Protester in Jerusalem says he’ll stop serving in reserves if bill passes today

Jeremy Sharon is The Times of Israel’s legal affairs and settlements reporter

Itai Nakash at a protest against the judicial overhaul in Jerusalem, July 24, 2023. (Jeremy Sharon/Times of Israel)
Itai Nakash at a protest against the judicial overhaul in Jerusalem, July 24, 2023. (Jeremy Sharon/Times of Israel)

Itai Nakash, from Haifa, arrives at the protest against the coalition’s legal reforms outside the Knesset with a banner demanding “How can a government of draft-dodgers call me a service refuser?!”

Nakash, who served in the Israeli Air Force, says he sees the government’s plans to overhaul the judiciary as “a real danger to the security and future of the state of Israel.”

He has suspended his reserve duty service and will stop completely if the legislation is passed today.

He objects to those in the coalition and their supporters who label as “draft refusers” the IDF reservists who have said they will stop doing reserve duty because of the judicial legislation, pointing out that many in the coalition — particularly in the ultra-Orthodox parties — never served at all.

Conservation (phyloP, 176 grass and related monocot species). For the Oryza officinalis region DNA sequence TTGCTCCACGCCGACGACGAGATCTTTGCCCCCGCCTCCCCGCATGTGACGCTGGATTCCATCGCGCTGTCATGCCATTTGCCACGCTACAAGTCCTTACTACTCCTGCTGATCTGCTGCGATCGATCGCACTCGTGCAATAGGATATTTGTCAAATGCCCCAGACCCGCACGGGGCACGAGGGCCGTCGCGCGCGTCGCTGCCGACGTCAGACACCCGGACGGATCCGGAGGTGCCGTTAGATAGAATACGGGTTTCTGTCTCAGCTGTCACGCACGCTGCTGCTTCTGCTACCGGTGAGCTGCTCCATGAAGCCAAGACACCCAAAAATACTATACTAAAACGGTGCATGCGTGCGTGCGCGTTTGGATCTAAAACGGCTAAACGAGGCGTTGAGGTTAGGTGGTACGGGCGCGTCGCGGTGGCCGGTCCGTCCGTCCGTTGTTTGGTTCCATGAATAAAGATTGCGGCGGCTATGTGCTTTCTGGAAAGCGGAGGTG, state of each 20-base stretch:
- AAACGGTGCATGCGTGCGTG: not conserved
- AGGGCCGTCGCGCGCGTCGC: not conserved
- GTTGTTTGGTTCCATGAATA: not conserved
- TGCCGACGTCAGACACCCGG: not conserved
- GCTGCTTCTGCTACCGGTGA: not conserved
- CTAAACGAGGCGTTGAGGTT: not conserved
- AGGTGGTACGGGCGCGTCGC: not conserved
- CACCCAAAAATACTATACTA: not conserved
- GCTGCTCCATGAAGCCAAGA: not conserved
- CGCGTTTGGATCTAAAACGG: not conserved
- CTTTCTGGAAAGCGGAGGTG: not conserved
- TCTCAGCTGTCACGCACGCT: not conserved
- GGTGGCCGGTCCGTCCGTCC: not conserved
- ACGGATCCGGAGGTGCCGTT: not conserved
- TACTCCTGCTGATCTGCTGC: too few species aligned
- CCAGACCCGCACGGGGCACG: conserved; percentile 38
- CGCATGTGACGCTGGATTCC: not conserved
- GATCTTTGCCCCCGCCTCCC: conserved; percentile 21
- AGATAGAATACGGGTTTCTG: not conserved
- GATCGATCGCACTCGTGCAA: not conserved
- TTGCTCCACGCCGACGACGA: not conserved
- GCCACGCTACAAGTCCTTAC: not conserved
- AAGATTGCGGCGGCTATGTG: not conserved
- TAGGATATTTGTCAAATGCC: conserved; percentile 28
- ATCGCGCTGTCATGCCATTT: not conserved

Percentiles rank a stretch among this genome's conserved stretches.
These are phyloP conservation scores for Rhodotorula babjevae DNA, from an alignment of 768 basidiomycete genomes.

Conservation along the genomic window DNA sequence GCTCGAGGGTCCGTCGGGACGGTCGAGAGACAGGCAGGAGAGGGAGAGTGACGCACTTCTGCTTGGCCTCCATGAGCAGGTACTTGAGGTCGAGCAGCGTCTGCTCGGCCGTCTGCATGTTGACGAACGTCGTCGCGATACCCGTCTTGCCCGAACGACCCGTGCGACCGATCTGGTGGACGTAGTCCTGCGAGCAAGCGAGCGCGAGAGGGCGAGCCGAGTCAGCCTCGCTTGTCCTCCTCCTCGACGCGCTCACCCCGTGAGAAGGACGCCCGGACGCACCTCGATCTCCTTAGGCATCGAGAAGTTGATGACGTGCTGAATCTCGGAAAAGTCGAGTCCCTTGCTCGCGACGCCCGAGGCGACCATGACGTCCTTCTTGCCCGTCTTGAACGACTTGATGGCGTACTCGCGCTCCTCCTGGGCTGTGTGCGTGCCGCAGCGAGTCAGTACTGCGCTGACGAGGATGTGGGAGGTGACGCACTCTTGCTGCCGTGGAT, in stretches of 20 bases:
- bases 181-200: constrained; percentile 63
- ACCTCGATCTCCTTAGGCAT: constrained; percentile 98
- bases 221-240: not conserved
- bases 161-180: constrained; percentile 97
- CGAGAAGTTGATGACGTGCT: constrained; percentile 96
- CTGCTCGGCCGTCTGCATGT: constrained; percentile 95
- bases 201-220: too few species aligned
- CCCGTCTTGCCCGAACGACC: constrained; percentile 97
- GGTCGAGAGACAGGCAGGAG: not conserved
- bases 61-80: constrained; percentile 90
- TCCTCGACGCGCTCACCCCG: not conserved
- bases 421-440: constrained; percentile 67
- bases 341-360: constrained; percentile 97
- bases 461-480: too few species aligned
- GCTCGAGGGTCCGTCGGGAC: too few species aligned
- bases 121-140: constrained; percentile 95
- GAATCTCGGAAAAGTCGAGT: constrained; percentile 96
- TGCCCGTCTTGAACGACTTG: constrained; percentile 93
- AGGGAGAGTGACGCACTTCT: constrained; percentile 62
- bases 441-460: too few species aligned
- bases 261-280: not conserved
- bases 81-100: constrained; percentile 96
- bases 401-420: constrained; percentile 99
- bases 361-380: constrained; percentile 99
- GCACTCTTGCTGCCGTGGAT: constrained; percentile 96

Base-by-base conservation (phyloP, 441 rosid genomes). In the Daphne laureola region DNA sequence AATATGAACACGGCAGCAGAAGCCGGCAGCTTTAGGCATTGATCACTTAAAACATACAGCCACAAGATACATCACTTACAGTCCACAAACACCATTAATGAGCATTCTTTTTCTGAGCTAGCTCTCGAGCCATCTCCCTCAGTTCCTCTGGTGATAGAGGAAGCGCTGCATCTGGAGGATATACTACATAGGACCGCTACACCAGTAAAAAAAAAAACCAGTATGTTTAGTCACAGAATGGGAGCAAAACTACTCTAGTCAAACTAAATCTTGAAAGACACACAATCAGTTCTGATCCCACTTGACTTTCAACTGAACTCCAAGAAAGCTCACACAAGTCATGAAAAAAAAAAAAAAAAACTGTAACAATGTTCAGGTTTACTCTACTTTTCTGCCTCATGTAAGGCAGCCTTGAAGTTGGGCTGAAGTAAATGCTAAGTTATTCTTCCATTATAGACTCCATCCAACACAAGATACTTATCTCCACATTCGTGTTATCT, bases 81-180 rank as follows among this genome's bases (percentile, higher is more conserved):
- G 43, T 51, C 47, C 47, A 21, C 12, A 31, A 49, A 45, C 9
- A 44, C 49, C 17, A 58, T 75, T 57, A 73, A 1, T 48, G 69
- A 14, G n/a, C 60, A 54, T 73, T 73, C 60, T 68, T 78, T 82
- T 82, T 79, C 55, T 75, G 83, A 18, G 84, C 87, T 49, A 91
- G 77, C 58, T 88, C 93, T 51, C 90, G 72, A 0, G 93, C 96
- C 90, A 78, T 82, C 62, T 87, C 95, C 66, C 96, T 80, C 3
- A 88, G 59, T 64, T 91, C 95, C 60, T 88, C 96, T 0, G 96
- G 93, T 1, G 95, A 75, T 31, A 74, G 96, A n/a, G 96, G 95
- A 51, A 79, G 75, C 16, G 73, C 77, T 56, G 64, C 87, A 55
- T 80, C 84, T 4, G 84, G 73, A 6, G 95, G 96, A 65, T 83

“It’s incredibly hypocritical of the government and its supporters to refer to us as draft refusers, when it is we who volunteer for reserve duty and are a small proportion of the population which the government takes for granted, and when a lot of them didn’t do any service at all, as is required by law,” says Nakash.

He acknowledges the danger to the army and the country of citizens stopping their reserve duty service, but insists the alternative is worse.

“It would be more damaging to allow the legislation to continue. This is not a political protest about left or right; this is about an effort to change the type of regime we have.

“You can serve a government whose ideology you don’t agree with, but it is dangerous to blindly follow orders especially if the government is extremely radical and showing signs of dictatorship,” says Nakash, referencing countries where democratic values and rights have been significantly damaged in recent years such as Poland and Hungary.

Nakash says he believes the massive demonstrations, strike action, and civil disobedience is justified for the current legislation since he believes firstly that the bill itself is very problematic, but moreover because “it is just the start, they don’t deny it, and they are trying to prepare the ground for the rest of the judicial overhaul.”

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